The last month has been full of surprises regarding the VR/MR industry, as various companies announced and launched new headsets. Facebook seems to be taking the consumer route with both the Oculus Quest and the Oculus Rift S. After the success with the HTC Vive, Valve finally decided to tease their own VR Headset, the Valve Index. However, other than Varjo’s headset announced back in February, what about VR headsets for the commercial industry?
HP’s new VR Headset
HP recently announced a new VR Headset, the HP Reverb, for consumers, along with a Pro version for the enterprise. As part of Microsoft’s Mixed Reality platform announced in 2016, it’s not a surprise HP is now launching an improved version of its previous inside-out tracking headset. What’s surprising, is what that upgrade means.
Packing two 2.89″ 90Hz refresh rate LCD panels and Fresnel-Aspherical lenses with a 2160 x 2160 per-eye-resolution, Reverb features one of the highest resolutions in a VR headset. This means users can expect a non-pixelated experience, and all the tiny and close-up texts in VR can now be read. In addition, the 105 degrees field-of-view (FOV) from the previous version was increased to 114 degrees. With a similar design to Facebook’s Oculus Rift, HP’s headset also offers a more ergonomic design, weighing only 1.1 pounds. Moreover, the headset has integrated headphones with spatial audio, and smart assistant compatible dual microphones “for a greater immersive experience and collaboration in multi-user VR environments”.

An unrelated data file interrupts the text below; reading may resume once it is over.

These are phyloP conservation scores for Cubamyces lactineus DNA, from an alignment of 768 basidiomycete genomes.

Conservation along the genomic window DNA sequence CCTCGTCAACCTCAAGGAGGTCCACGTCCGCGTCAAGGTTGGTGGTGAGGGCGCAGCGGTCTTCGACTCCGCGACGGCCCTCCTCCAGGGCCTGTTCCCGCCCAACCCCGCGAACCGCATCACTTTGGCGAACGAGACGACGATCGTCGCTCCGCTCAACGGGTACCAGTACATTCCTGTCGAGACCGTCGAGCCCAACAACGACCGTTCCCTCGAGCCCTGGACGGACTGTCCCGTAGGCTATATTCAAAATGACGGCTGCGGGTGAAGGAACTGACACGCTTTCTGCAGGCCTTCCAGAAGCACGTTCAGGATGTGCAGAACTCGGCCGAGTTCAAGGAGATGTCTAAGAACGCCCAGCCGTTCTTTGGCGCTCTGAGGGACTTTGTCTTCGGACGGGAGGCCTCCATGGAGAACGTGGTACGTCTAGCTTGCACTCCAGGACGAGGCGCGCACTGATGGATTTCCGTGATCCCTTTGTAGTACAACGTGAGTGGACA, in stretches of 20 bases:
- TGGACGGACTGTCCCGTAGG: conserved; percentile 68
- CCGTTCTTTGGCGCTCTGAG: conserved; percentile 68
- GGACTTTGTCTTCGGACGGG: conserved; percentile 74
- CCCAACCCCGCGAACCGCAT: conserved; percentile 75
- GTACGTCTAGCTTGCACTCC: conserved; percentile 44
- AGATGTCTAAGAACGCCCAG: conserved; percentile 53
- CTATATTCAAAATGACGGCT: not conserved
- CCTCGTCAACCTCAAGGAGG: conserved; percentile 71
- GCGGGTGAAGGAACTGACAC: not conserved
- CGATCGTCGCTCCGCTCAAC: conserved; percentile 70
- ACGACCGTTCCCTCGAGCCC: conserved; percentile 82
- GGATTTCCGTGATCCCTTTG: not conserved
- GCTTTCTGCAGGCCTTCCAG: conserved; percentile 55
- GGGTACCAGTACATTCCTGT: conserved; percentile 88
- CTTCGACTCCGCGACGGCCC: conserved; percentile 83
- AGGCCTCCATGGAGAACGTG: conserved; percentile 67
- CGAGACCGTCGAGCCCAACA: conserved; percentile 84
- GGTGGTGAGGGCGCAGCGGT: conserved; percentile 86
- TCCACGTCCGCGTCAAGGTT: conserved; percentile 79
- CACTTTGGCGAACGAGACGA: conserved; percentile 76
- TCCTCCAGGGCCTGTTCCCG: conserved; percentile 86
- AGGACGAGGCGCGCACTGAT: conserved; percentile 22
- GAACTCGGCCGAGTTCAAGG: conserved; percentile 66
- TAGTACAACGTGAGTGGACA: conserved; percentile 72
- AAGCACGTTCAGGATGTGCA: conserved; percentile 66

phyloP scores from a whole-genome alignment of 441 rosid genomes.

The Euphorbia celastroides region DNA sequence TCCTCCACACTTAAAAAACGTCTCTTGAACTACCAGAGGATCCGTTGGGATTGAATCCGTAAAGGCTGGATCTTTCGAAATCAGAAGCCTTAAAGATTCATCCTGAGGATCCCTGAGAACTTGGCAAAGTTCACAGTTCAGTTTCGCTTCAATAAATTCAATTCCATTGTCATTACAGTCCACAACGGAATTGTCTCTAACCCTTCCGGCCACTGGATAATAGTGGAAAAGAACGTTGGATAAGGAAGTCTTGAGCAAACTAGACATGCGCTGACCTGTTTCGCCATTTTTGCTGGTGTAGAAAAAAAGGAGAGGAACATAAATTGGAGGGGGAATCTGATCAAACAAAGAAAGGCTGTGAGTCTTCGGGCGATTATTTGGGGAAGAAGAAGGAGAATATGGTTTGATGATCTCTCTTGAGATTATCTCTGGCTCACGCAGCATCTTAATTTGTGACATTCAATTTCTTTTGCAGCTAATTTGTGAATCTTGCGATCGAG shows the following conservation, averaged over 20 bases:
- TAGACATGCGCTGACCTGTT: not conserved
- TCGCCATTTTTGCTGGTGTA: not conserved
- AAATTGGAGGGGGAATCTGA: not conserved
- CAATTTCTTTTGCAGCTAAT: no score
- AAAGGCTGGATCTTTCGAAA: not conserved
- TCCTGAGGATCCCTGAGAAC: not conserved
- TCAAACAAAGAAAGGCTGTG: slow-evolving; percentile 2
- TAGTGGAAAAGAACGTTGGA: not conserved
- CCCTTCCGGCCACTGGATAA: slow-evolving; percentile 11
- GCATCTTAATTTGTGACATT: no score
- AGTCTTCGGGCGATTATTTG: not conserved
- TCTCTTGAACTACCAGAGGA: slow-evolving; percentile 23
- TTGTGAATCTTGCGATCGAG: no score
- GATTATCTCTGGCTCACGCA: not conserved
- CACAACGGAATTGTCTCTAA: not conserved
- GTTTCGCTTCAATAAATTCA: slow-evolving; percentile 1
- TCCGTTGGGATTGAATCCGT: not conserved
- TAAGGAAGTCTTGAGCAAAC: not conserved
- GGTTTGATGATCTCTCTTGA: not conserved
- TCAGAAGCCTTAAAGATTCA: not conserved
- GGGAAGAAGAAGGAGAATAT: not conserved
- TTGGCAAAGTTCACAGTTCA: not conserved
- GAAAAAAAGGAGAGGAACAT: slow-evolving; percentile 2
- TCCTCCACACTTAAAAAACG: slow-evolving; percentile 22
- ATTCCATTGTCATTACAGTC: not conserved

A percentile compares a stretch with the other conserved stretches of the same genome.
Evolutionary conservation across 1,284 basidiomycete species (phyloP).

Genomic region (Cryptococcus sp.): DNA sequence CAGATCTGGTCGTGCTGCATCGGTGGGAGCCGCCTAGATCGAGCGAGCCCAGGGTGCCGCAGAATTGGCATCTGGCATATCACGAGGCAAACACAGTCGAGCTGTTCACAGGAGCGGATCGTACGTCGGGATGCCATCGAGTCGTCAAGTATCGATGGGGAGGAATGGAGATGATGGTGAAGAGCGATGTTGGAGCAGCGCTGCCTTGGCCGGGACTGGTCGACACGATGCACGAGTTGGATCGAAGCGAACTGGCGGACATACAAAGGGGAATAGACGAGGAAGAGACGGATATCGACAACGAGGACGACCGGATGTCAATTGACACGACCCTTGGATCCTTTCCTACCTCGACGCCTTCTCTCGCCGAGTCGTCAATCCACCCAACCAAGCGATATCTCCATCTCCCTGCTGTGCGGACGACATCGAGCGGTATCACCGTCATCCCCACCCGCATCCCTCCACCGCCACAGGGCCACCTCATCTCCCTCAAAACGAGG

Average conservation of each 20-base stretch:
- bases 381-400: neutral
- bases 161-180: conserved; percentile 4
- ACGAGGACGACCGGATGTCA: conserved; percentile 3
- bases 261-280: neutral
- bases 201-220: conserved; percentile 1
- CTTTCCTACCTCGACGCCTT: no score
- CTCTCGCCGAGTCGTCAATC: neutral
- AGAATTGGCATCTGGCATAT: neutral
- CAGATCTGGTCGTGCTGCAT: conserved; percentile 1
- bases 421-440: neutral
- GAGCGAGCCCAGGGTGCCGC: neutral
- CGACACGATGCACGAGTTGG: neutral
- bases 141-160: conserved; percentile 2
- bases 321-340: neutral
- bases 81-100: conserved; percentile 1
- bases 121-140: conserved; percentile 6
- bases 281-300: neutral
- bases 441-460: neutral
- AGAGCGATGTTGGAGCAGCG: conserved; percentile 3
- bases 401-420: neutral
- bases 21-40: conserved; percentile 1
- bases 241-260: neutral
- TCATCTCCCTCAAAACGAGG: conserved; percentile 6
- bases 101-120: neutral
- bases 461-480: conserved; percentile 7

However, while VR is well-known in the entertainment industry, especially gaming, HP’s focus isn’t on the consumer market, something that becomes apparent when you visit the headset’s page. By working with customers across product design, architecture, engineering, training, healthcare, and location-based entertainment, HP learned “VR-based training, for example, has a 75 percent retention rate compared to lectures at 10 percent and reading at 5 percent”.
“As the commercial VR segment is expected to grow to $34 billion by 2022, customers are seeking lifelike VR viewing to help open doors to new business opportunities in product design, training, and engineering,” said Spike Huang, vice president and global lead of VR, HP Inc. “The time for commercial VR is now and adding HP Reverb to our broader virtual reality portfolio is an important step in addressing this growing market.”
While both versions of the headset offer the same set of specifications, the enterprise version comes with an easy-to-clean face cushion, as opposed to a washable face cushion in the consumer version. Plus, there’s an additional 0.6m headset cable to connect it to an HP Z VR Backpack, a wearable VR PC which is sold separately.
Available in late-April, the Reverb’s consumer and enterprise version will sell for $599 and $649, respectively.
Acer is also building a high-end VR headset
Under Acer’s ConceptD brand, a new high-end product series aimed at professional creators, the ConceptD OJO features a 4,320 x 2,160 (2,160 x 2,160) display at up to 90Hz refresh rate, with pupil distance adjustment, open-ear audio, and a detachable & swappable design (although it isn’t quite clear what this means).
At the moment, Acer hasn’t shared more information about the headset, but with the new ConceptD brand targeting professionals and with similar specifications to the HP Reverb, maybe we can expect a new VR headset for the commercial industry in the near future. For now, we only need to wait.